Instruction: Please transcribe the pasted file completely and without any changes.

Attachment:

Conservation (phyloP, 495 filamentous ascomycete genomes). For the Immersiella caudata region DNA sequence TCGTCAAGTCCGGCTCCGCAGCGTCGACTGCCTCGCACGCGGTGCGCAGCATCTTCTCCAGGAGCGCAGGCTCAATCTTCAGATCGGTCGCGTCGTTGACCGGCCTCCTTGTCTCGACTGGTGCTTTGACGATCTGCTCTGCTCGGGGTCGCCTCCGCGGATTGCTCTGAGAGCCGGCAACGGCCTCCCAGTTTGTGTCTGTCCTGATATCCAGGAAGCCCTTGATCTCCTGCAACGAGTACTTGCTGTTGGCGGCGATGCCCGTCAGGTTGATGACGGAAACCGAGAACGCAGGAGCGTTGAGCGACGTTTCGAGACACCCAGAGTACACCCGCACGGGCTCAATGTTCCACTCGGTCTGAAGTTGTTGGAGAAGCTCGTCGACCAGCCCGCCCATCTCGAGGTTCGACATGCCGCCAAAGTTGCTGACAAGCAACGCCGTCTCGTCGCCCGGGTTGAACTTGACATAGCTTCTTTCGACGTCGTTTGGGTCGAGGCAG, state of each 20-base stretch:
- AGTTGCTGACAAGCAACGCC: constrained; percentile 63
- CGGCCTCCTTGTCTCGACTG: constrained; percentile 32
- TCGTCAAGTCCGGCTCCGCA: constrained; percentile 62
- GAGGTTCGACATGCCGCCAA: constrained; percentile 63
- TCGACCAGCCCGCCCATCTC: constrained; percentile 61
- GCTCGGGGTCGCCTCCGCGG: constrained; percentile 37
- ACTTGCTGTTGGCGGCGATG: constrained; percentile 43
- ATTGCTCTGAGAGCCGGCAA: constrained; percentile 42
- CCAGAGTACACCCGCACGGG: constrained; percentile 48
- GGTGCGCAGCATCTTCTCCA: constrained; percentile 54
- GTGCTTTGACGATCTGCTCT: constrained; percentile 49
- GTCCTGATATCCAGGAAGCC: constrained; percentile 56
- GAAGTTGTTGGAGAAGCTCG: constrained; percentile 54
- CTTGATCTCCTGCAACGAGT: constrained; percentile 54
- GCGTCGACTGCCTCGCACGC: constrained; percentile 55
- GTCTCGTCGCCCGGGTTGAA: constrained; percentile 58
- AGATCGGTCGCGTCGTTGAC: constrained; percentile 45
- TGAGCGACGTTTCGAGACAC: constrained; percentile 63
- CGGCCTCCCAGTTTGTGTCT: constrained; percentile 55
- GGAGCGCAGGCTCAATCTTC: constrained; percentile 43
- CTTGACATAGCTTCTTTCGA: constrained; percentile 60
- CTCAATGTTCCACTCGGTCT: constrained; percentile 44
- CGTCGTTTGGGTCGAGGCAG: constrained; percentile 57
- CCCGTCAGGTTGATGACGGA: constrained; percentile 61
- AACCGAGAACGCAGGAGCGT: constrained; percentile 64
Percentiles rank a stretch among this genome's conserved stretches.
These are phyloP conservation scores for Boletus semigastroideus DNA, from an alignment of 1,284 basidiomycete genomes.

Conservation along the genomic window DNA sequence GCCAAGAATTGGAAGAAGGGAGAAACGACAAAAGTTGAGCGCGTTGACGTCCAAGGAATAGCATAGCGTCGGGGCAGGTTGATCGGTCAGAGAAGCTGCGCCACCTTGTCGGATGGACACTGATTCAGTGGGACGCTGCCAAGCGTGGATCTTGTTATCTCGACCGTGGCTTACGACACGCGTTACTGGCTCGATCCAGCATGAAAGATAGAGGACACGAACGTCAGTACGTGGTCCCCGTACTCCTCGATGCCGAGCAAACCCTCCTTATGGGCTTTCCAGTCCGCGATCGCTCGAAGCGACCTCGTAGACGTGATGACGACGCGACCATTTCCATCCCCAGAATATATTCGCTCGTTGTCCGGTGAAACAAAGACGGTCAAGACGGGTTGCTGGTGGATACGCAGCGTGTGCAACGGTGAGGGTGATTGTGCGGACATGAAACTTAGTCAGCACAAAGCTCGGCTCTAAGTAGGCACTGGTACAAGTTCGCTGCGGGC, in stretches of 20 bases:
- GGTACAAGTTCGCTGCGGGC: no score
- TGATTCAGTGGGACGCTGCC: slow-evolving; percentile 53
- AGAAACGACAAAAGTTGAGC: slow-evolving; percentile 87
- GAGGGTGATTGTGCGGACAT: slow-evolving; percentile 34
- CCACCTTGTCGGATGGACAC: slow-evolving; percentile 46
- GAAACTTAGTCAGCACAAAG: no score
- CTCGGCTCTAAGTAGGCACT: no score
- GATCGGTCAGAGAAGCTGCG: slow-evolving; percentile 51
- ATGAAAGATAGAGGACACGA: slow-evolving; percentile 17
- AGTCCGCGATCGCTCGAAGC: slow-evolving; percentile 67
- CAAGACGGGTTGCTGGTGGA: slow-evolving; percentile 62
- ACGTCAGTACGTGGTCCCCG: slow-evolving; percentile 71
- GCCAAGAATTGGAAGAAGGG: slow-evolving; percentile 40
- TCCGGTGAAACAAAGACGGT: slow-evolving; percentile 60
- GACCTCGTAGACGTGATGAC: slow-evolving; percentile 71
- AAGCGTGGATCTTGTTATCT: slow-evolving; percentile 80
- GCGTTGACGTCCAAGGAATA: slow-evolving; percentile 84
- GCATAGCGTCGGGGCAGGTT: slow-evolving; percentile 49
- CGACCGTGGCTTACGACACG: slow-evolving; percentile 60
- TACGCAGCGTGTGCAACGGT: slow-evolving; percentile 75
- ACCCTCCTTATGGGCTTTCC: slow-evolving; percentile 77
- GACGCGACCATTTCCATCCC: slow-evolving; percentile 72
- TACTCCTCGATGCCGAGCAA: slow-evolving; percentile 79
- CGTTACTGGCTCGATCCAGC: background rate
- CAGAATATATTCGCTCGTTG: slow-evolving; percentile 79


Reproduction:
Conservation (phyloP, 495 filamentous ascomycete genomes). For the Immersiella caudata region DNA sequence TCGTCAAGTCCGGCTCCGCAGCGTCGACTGCCTCGCACGCGGTGCGCAGCATCTTCTCCAGGAGCGCAGGCTCAATCTTCAGATCGGTCGCGTCGTTGACCGGCCTCCTTGTCTCGACTGGTGCTTTGACGATCTGCTCTGCTCGGGGTCGCCTCCGCGGATTGCTCTGAGAGCCGGCAACGGCCTCCCAGTTTGTGTCTGTCCTGATATCCAGGAAGCCCTTGATCTCCTGCAACGAGTACTTGCTGTTGGCGGCGATGCCCGTCAGGTTGATGACGGAAACCGAGAACGCAGGAGCGTTGAGCGACGTTTCGAGACACCCAGAGTACACCCGCACGGGCTCAATGTTCCACTCGGTCTGAAGTTGTTGGAGAAGCTCGTCGACCAGCCCGCCCATCTCGAGGTTCGACATGCCGCCAAAGTTGCTGACAAGCAACGCCGTCTCGTCGCCCGGGTTGAACTTGACATAGCTTCTTTCGACGTCGTTTGGGTCGAGGCAG, state of each 20-base stretch:
- AGTTGCTGACAAGCAACGCC: constrained; percentile 63
- CGGCCTCCTTGTCTCGACTG: constrained; percentile 32
- TCGTCAAGTCCGGCTCCGCA: constrained; percentile 62
- GAGGTTCGACATGCCGCCAA: constrained; percentile 63
- TCGACCAGCCCGCCCATCTC: constrained; percentile 61
- GCTCGGGGTCGCCTCCGCGG: constrained; percentile 37
- ACTTGCTGTTGGCGGCGATG: constrained; percentile 43
- ATTGCTCTGAGAGCCGGCAA: constrained; percentile 42
- CCAGAGTACACCCGCACGGG: constrained; percentile 48
- GGTGCGCAGCATCTTCTCCA: constrained; percentile 54
- GTGCTTTGACGATCTGCTCT: constrained; percentile 49
- GTCCTGATATCCAGGAAGCC: constrained; percentile 56
- GAAGTTGTTGGAGAAGCTCG: constrained; percentile 54
- CTTGATCTCCTGCAACGAGT: constrained; percentile 54
- GCGTCGACTGCCTCGCACGC: constrained; percentile 55
- GTCTCGTCGCCCGGGTTGAA: constrained; percentile 58
- AGATCGGTCGCGTCGTTGAC: constrained; percentile 45
- TGAGCGACGTTTCGAGACAC: constrained; percentile 63
- CGGCCTCCCAGTTTGTGTCT: constrained; percentile 55
- GGAGCGCAGGCTCAATCTTC: constrained; percentile 43
- CTTGACATAGCTTCTTTCGA: constrained; percentile 60
- CTCAATGTTCCACTCGGTCT: constrained; percentile 44
- CGTCGTTTGGGTCGAGGCAG: constrained; percentile 57
- CCCGTCAGGTTGATGACGGA: constrained; percentile 61
- AACCGAGAACGCAGGAGCGT: constrained; percentile 64
Percentiles rank a stretch among this genome's conserved stretches.
These are phyloP conservation scores for Boletus semigastroideus DNA, from an alignment of 1,284 basidiomycete genomes.

Conservation along the genomic window DNA sequence GCCAAGAATTGGAAGAAGGGAGAAACGACAAAAGTTGAGCGCGTTGACGTCCAAGGAATAGCATAGCGTCGGGGCAGGTTGATCGGTCAGAGAAGCTGCGCCACCTTGTCGGATGGACACTGATTCAGTGGGACGCTGCCAAGCGTGGATCTTGTTATCTCGACCGTGGCTTACGACACGCGTTACTGGCTCGATCCAGCATGAAAGATAGAGGACACGAACGTCAGTACGTGGTCCCCGTACTCCTCGATGCCGAGCAAACCCTCCTTATGGGCTTTCCAGTCCGCGATCGCTCGAAGCGACCTCGTAGACGTGATGACGACGCGACCATTTCCATCCCCAGAATATATTCGCTCGTTGTCCGGTGAAACAAAGACGGTCAAGACGGGTTGCTGGTGGATACGCAGCGTGTGCAACGGTGAGGGTGATTGTGCGGACATGAAACTTAGTCAGCACAAAGCTCGGCTCTAAGTAGGCACTGGTACAAGTTCGCTGCGGGC, in stretches of 20 bases:
- GGTACAAGTTCGCTGCGGGC: no score
- TGATTCAGTGGGACGCTGCC: slow-evolving; percentile 53
- AGAAACGACAAAAGTTGAGC: slow-evolving; percentile 87
- GAGGGTGATTGTGCGGACAT: slow-evolving; percentile 34
- CCACCTTGTCGGATGGACAC: slow-evolving; percentile 46
- GAAACTTAGTCAGCACAAAG: no score
- CTCGGCTCTAAGTAGGCACT: no score
- GATCGGTCAGAGAAGCTGCG: slow-evolving; percentile 51
- ATGAAAGATAGAGGACACGA: slow-evolving; percentile 17
- AGTCCGCGATCGCTCGAAGC: slow-evolving; percentile 67
- CAAGACGGGTTGCTGGTGGA: slow-evolving; percentile 62
- ACGTCAGTACGTGGTCCCCG: slow-evolving; percentile 71
- GCCAAGAATTGGAAGAAGGG: slow-evolving; percentile 40
- TCCGGTGAAACAAAGACGGT: slow-evolving; percentile 60
- GACCTCGTAGACGTGATGAC: slow-evolving; percentile 71
- AAGCGTGGATCTTGTTATCT: slow-evolving; percentile 80
- GCGTTGACGTCCAAGGAATA: slow-evolving; percentile 84
- GCATAGCGTCGGGGCAGGTT: slow-evolving; percentile 49
- CGACCGTGGCTTACGACACG: slow-evolving; percentile 60
- TACGCAGCGTGTGCAACGGT: slow-evolving; percentile 75
- ACCCTCCTTATGGGCTTTCC: slow-evolving; percentile 77
- GACGCGACCATTTCCATCCC: slow-evolving; percentile 72
- TACTCCTCGATGCCGAGCAA: slow-evolving; percentile 79
- CGTTACTGGCTCGATCCAGC: background rate
- CAGAATATATTCGCTCGTTG: slow-evolving; percentile 79